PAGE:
In light of these challenges, and bearing in mind the need for evidence-based policy, we have released a working paper containing our research on this issue. We used data from the department of basic education’s “annual survey of schools” to identify the language of instruction in each grade in each school for the years 2007 to 2011. We also used test score data from the annual national assessments of 2012 for all children in grades one to six. Combining these data sets, we are able to separate the effects of overall school quality and home circumstances from the impact of language of instruction on the performance of children in a standardised English test written in grades four, five and six. The motivation for this study was to gain insight into the situation at the schools where this policy matters most. Therefore, our analysis was limited to the 9 000 or so primary schools that serve predominantly black children who come from the poorest households in South Africa.What we found is quite striking.
Among children in schools of a similar quality and coming from similar home backgrounds, those who were taught in their home language during the first three years of primary school performed better in the English test in grades four, five and six than children who were exposed to English as the language of instruction in grades one, two and three. The size of the difference is not inconsequential: it is equivalent to about a third of a year of additional learning for children who were instructed in their home language during grades one, two and three compared with their peers who were instructed only in English during that same period. This finding seems to be in line with the thinking of education specialists, who have for many years promoted the advantages of mother-tongue instruction in the early stages of children’s education.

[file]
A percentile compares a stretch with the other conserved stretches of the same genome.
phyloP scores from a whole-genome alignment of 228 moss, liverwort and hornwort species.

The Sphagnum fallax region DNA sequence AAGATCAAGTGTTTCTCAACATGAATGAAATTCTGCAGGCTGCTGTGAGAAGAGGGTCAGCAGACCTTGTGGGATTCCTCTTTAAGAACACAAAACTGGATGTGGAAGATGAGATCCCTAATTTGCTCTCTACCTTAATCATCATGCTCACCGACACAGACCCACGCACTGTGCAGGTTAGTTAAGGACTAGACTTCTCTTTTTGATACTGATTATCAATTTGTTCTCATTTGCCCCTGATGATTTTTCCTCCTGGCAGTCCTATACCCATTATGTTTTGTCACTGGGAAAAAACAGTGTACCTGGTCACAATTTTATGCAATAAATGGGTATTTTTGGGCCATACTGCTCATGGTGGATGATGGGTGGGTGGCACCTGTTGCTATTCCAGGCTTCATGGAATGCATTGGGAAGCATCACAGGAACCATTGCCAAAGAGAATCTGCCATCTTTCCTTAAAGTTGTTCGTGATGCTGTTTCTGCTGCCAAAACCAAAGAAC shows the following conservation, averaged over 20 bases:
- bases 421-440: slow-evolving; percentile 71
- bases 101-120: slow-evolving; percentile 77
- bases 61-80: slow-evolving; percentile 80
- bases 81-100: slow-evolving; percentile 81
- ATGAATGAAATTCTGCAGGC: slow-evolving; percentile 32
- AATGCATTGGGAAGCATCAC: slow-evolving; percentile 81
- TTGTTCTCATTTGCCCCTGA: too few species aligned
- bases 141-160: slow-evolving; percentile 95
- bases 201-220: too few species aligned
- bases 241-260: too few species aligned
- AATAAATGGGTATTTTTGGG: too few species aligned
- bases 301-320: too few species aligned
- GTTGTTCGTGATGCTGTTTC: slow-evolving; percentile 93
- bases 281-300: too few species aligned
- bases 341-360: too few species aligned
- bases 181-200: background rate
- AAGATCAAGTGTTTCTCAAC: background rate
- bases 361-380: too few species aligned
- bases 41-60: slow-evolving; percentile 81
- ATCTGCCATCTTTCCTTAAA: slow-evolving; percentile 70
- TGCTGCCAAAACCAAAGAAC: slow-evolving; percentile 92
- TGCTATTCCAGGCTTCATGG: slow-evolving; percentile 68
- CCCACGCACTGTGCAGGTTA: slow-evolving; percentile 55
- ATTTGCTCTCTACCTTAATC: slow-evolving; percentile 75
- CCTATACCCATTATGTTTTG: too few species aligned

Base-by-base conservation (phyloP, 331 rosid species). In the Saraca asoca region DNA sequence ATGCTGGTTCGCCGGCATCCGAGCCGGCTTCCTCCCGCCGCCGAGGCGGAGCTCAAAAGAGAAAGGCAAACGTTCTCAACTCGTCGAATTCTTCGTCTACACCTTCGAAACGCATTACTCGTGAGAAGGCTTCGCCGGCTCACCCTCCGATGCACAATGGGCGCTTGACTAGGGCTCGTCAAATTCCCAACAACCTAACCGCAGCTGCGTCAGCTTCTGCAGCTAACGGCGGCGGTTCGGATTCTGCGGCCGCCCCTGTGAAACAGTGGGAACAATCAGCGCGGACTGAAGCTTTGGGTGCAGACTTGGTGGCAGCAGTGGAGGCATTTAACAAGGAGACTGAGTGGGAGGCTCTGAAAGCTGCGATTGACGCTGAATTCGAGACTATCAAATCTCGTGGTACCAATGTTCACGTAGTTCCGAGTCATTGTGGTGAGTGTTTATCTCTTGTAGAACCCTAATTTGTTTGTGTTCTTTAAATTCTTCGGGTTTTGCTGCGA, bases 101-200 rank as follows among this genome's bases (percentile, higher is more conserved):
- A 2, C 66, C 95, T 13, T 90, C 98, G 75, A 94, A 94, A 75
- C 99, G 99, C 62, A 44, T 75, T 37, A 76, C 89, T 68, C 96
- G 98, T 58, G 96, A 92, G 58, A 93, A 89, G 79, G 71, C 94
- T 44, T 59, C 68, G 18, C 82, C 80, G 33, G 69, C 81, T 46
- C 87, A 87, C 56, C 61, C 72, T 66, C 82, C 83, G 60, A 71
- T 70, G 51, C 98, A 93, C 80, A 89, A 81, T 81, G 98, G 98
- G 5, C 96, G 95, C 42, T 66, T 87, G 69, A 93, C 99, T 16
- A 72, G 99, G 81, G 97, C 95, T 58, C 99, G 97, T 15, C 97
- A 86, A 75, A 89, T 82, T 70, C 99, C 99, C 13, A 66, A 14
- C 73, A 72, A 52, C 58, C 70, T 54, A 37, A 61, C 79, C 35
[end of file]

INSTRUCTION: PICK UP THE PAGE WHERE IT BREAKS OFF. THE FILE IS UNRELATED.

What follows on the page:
What we can and cannot say
As with any study, our findings have their limitations. This research tells us the average effect of language of instruction in South African schools as things are currently being implemented. Advocates of both “straight-for-English” approaches and mother-tongue instruction envisage a carefully thought-through set of instructional practices implemented by high-quality teachers and supported by sufficient materials. However, we estimate the impact of the alternative models as they are being implemented currently, within specific contexts of schools, teachers and homes. Therefore, we cannot make deductions about what the impact would be if all teachers were able to speak English fluently and household poverty and gaps in school quality were eliminated from the South African landscape. We are therefore not making any conclusions regarding the impact of English instruction in a utopian version of reality where all policies are perfectly implemented, but rather looking at the school system that we do have.
Although our study confirms that the language of instruction is an important contributor to the academic performance of children, it is not the main contributor. Factors such as community- and home-level poverty, weak school functionality, weak instructional practices, inadequate teacher subject knowledge, and a need for greater accountability throughout the school system all represent much more severe constraints to achieving better education.